Tubefilter: You’re the CEO of one of the largest influencer marketing agencies—how has your company changed over the past year and what are the biggest growth opportunities for 2021?
RRB: The influencer marketing landscape is increasingly data- and technology-driven, and that’s something we anticipated at BEN Group from the start. We incorporated AI tools into our business early on because we knew that would be the best way to understand the ever-growing sea of content and provide winning strategies for influencer marketing.
Our expert team stays on top of the latest trends across social media, as well as the wide variety of content options available to both brands and creators. With the insights our team brings to the table, we’re able to develop new AI tools and algorithms to meet the current landscape and deliver impactful results to our clients.
In such a tumultuous year for entertainment, our technology and expertise has been invaluable. We’ve seen an explosion in clients wanting to execute influencer marketing campaigns, resulting in rapid growth for our company. In Q1 of this year, we drove a 213% YoY increase in new client bookings, as well as a 59% YoY increase in revenue.
We’re dedicated to further developing our AI to help our clients make the best decisions for the right platforms to get involved with, the optimum features of those platforms to target, and the best creators across those platforms to partner with. In the near term, we see this as a moment to expand our capabilities and gear up for supporting decentralized platforms and content, new in-app monetization options, and an expanded set of brands looking to get involved in influencer marketing.
Tubefilter: Creators are increasingly figuring out different ways to monetize their influence directly with their fans (through subscriptions, their own merch, etcetera). Is this affecting the influencer advertising industry? How?
RRB: The rise of more direct monetization channels within the creator economy is a good thing for our industry. We’re at the dawn of a new era of influencer marketing, and while change can be intimidating, it also presents ripe new opportunities for brand partnerships, sponsorships, and even new methods of integration that we haven’t even considered in the past.
In short, new monetization tactics are additive to the traditional brand sponsorship model—not disruptive.
Creators are becoming their own media empires. Leveraging their status as household names, they’re launching their own platforms, selling merch, and building businesses off of their sphere of influence. Look at stars like Jeffree Star, MrBeast, and Emma Chamberlain, who have become incredibly successful conglomerates in their own rights. All of them have used their star power to build multiple offshoot businesses, and I anticipate this will become more of a norm.
All of this is not to say that platform and ad revenue won’t be an important part of the creator monetization mix moving forward. It simply means that creators are finding new ways to monetize their content portfolios, which in turn creates even more avenues for influencer marketing. These new monetization methods allow creators to forge direct connections with audiences, giving brands an outlet to reach those viewers in even more deep, meaningful ways through influencer partnerships.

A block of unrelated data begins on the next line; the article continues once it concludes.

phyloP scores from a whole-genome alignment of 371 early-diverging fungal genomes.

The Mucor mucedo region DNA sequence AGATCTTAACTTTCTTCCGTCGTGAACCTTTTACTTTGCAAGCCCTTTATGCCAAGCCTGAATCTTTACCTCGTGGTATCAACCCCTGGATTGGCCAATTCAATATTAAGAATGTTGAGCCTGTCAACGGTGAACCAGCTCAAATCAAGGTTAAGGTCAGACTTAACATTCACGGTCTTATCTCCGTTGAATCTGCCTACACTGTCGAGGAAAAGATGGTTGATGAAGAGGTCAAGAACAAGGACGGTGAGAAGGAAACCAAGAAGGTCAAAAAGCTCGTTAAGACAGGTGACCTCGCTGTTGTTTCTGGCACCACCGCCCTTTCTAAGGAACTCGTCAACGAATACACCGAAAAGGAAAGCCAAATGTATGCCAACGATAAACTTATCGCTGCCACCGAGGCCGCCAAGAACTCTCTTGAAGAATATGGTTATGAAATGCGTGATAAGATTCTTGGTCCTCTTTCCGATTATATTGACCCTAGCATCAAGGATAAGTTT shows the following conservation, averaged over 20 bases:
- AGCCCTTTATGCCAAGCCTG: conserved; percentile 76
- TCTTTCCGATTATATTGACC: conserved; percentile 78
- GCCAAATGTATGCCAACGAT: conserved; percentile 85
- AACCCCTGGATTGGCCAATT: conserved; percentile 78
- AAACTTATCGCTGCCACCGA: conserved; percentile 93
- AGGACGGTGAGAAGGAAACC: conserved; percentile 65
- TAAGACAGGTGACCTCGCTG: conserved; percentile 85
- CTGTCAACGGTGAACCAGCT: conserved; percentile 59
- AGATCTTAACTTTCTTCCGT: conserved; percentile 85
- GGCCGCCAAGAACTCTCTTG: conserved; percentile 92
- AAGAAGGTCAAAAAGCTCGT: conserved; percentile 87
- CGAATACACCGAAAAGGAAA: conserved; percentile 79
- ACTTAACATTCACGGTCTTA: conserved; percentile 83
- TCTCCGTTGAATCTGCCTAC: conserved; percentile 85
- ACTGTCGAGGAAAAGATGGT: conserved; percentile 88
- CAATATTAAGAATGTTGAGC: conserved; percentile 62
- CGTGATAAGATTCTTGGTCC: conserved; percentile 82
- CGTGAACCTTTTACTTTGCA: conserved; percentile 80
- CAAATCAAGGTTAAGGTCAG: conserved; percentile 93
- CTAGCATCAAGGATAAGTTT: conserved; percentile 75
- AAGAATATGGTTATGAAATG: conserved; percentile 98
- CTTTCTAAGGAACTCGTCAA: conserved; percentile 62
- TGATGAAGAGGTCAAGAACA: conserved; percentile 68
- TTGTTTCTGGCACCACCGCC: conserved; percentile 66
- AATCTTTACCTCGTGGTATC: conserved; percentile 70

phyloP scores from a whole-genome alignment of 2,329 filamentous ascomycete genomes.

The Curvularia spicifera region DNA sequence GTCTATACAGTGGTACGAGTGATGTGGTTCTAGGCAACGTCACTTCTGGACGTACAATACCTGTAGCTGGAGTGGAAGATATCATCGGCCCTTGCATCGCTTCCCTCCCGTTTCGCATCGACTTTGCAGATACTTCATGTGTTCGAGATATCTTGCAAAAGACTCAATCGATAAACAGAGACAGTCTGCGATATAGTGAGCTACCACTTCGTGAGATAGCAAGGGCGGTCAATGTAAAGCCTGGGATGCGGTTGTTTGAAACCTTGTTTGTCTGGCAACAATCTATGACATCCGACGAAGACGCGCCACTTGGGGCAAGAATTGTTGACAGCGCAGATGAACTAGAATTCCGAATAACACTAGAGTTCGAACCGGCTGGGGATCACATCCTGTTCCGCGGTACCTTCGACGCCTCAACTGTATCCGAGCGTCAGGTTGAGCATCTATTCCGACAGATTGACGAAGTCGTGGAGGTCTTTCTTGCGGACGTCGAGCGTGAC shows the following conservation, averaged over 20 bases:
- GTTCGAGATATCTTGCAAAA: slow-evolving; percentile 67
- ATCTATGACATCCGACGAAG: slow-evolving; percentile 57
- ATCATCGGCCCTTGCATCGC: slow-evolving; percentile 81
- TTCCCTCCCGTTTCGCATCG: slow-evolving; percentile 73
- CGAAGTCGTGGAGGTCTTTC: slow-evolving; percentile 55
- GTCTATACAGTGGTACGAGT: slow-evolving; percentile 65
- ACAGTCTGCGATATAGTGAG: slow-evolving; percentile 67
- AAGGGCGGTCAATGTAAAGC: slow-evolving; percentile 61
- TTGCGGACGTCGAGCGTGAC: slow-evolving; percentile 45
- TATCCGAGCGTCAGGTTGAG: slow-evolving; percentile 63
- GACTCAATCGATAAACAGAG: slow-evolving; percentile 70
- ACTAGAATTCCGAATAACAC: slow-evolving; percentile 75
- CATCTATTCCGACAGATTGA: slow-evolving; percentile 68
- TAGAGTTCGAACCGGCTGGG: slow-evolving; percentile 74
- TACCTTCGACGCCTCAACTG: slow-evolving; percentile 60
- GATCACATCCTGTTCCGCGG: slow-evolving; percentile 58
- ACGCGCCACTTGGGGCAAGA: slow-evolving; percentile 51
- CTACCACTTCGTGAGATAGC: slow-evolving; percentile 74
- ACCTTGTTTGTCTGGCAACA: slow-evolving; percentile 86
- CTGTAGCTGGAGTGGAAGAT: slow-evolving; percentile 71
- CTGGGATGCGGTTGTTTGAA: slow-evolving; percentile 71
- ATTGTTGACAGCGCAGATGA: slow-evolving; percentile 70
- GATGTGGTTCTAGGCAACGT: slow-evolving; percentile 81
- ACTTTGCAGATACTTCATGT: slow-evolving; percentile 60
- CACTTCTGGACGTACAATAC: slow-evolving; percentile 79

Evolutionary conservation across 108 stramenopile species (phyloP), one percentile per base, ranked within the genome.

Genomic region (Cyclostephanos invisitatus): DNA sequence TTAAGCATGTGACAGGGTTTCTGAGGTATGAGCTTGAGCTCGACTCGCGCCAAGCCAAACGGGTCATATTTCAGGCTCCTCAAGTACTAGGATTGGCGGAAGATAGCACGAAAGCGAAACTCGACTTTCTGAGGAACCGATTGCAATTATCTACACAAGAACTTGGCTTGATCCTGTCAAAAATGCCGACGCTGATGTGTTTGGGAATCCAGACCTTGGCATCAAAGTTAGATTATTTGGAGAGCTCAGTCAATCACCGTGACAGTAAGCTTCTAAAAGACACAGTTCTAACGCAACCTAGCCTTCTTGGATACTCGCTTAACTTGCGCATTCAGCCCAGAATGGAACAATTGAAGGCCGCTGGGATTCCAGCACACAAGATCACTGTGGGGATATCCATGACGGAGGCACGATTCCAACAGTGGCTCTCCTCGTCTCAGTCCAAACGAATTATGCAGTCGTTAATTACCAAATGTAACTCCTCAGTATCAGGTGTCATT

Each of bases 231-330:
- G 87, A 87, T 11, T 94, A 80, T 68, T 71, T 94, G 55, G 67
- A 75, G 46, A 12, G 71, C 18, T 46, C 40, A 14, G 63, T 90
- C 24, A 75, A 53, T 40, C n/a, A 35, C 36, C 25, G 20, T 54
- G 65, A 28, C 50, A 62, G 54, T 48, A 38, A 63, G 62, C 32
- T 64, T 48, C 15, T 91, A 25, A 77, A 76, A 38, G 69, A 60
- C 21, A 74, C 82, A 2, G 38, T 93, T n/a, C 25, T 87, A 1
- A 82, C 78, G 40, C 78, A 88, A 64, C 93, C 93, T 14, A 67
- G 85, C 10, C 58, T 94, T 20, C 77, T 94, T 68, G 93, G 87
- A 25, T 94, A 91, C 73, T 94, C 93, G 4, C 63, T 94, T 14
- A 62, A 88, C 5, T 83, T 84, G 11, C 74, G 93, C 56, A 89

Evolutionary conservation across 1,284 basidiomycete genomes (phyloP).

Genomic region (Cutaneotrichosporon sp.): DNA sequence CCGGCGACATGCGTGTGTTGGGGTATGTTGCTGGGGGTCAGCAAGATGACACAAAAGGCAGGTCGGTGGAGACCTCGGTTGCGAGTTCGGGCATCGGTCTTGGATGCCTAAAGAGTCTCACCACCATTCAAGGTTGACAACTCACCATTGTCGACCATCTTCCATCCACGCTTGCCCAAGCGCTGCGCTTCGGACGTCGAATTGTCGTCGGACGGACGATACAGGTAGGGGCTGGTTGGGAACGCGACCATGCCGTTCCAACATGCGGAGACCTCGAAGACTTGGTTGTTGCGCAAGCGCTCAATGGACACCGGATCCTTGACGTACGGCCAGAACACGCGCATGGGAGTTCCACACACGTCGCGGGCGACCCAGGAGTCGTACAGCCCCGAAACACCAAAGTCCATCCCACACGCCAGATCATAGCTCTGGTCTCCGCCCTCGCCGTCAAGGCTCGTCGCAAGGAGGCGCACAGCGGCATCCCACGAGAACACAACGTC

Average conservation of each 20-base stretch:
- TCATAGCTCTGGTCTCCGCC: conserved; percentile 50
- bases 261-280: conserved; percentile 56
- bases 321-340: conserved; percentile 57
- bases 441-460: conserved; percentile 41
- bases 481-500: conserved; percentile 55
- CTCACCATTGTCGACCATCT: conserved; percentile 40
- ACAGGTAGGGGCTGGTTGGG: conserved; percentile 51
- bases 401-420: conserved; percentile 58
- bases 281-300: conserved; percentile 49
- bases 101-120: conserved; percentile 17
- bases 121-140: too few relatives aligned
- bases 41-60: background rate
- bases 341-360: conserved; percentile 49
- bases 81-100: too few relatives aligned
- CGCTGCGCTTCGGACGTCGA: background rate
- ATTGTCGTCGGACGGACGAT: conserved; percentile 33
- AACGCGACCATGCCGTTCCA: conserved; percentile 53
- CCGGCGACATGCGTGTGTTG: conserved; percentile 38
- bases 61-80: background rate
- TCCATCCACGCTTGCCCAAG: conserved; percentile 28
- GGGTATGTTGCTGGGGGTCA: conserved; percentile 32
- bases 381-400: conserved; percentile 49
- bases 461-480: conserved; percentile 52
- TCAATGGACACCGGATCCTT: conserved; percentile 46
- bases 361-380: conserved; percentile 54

BEN arranged this collaboration between YouTubers The Bramfam (2.68 million subscribers) and exercise equipment brand NordicTrack.
Tubefilter: What are the trends that you think will be driving the creator economy this year?
RRB: I think there are two major trends to keep an eye on: livestreaming and blockchain.
First, livestreaming has already started to gain popularity in Western social media, but it hasn’t achieved nearly the levels it has in Eastern countries yet. Eastern livestreaming is massively popular, and it’s the center of ecommerce and influencer interactions. China alone has a $350B livestreaming market.
With this form of social media becoming more mainstream here in the West, I think we’ll see a similar trend toward creators driving their own sales of products—whether they’re brand partnerships or the creator’s own products—through their livestreaming channels soon. With the United States’ potential market size of $11B for 2021, livestreaming ecommerce is sure to have a huge impact on the way creators and brands execute ecommerce and ultimately redefine how audiences shop and make purchases.
This is also something I’ve said for a few years, but I’m definitely watching blockchain. I think NFTs have a lot of potential—the ability for a creator to monetize their creations when their item is sold is revolutionary. I think this also points to a larger trend of fractioning high-value items. Did you know that there are apps today that allow you to own a share in a rare item like a Picasso painting the same way you’d own a share in a stock?
I think that type of crowdfunded asset is going to become more ubiquitous over the next few years. I don’t think it’s far-fetched to say that Christopher Nolan could fund his next film solely through audience contributions or blockchain, completely bypassing a studio. We’ve seen the early signs of that with platforms like Kickstarter, but I think it will only continue to grow.